Palliative Care: What it means. What it doesn’t mean.


My son Brendan Bjorn is 12 years old. He has very complex, profound care needs, which I provide on a daily and nightly basis as a lone-parent Carer. The care level he is at is referred to as Palliative Care. In short, his condition is life-limiting and the care level he is at is no longer one of attempting to heal or cure, rather it is one of making his life as whole, comfortable, painless, and as fulfilling as it can be.

What Palliate Care means…

Palliative Care is to be a holistic approach which also includes the family members.

Palliative Care is meant to integrate the psychological and spiritual aspects of care, including grief counselling, prior to loss.

Palliative Care is intended to enhance the quality of life and allow the person to live as actively and as fully as possible.

Palliative Care is meant to be a team approach, to involve a support network of doctors, therapists, social workers, mental health professionals, nurses, and various social supports.

Palliative Care is meant to provide the best quality of life possible for the person with the life limiting condition – and their family – while they walk on this journey together.

What Palliative Care does NOT mean…

Palliative Care status does NOT mean the person, in this case my own precious son, is to be given up on, set aside with no hope, and thus put at the bottom of waiting lists for care.

Palliative Care status does NOT mean that my son doesn’t deserve the chance to have as FULL a life as he possibly can. Yet – and this may ruffle some people’s feathers – I see time and time again that some agencies, charities, government bodies, and even the public (for example, via such tools as online fundraisers), are much less willing to assist in providing needed care items or support for a palliative child compared to a child that does have hope of surviving into adulthood. In fact, I have had people actually say that directly to me. And you know what? After 12 years on this journey, I believe that to be generally true. But hear me:

Just because my son is in the Palliative Care level of his journey, it DOES NOT MEAN he isn’t worthy of LIVING LIFE TO IT’S FULLEST POTENTIAL. Nor does it mean he isn’t worthy of obtaining the special equipment that will facilitate him having that fullest life experience possible – items such as a proper ramp into the house, a safe bathing system, a reliable and safe wheelchair accessible van, and a home modified for hoist and wheelchair usage.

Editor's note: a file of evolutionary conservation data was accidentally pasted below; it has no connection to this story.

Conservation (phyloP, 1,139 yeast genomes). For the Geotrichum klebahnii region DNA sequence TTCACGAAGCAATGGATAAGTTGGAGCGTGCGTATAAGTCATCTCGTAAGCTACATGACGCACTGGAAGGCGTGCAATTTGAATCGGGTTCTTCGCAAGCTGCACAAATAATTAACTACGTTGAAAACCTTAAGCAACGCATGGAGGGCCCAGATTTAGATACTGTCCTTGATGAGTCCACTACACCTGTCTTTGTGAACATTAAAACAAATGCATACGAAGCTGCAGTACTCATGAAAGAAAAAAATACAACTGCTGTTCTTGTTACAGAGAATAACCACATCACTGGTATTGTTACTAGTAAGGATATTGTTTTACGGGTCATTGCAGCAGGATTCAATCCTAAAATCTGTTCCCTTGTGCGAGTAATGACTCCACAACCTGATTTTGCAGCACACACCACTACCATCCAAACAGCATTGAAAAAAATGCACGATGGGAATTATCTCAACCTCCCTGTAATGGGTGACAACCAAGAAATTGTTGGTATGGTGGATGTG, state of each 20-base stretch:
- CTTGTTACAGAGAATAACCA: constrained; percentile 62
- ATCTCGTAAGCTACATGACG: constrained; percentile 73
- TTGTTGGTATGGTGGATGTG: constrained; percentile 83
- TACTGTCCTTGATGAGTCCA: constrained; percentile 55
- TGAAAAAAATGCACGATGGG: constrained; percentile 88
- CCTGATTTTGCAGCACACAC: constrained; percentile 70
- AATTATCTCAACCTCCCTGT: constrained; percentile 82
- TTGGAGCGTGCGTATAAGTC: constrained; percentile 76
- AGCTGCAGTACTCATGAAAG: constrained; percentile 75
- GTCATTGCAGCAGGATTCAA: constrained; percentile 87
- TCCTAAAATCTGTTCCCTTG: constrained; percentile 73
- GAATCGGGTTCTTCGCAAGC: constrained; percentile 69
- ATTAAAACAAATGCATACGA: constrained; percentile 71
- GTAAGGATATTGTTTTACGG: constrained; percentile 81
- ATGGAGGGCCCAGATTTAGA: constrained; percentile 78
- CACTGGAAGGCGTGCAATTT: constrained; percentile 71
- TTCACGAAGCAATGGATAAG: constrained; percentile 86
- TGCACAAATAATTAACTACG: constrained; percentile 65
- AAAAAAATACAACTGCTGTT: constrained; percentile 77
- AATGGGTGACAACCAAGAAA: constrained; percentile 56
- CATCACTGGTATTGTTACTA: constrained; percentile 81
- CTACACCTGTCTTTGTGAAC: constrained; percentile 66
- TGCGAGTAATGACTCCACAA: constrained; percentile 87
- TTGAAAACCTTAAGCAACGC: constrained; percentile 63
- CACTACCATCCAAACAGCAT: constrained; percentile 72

Palliative Care does NOT mean my son will die tomorrow – God forbid. Yes, he could do, and that is the hard, cold fact that I am faced with every single day. BUT HE COULD ALSO LIVE FOR 2, 3, 4 OR MORE YEARS TO COME! No one knows, no one can predict when that time will come, so in the meantime, his life should be surrounded with the gold standard ideals of what Palliative Care is all about, and to do anything less is simply inhumane. 

Palliative Care does NOT give license for anyone to give up caring about my son. In particular, many government policy makers who seemingly would rather ignore his many profound, complex care needs. I am often left wondering, do they secretly hope he will pass sooner rather than later to become less of a “burden on the State” or do they just not care about such sick children at all?

Palliative Care does NOT mean the family’s needs should be ignored. In fact, it is written into that gold standard of what Palliative Care is to be as written by the World Health Organisation. Yet, if that aspect of proper Palliative Care is ignored, it is not just the person with the life limiting condition that will suffer, but it is the Family Carer and the family as a whole unit that will suffer, all which ultimately diminishes the level of care provided to the person who needs it most. In this case, my son, Brendan Bjorn.

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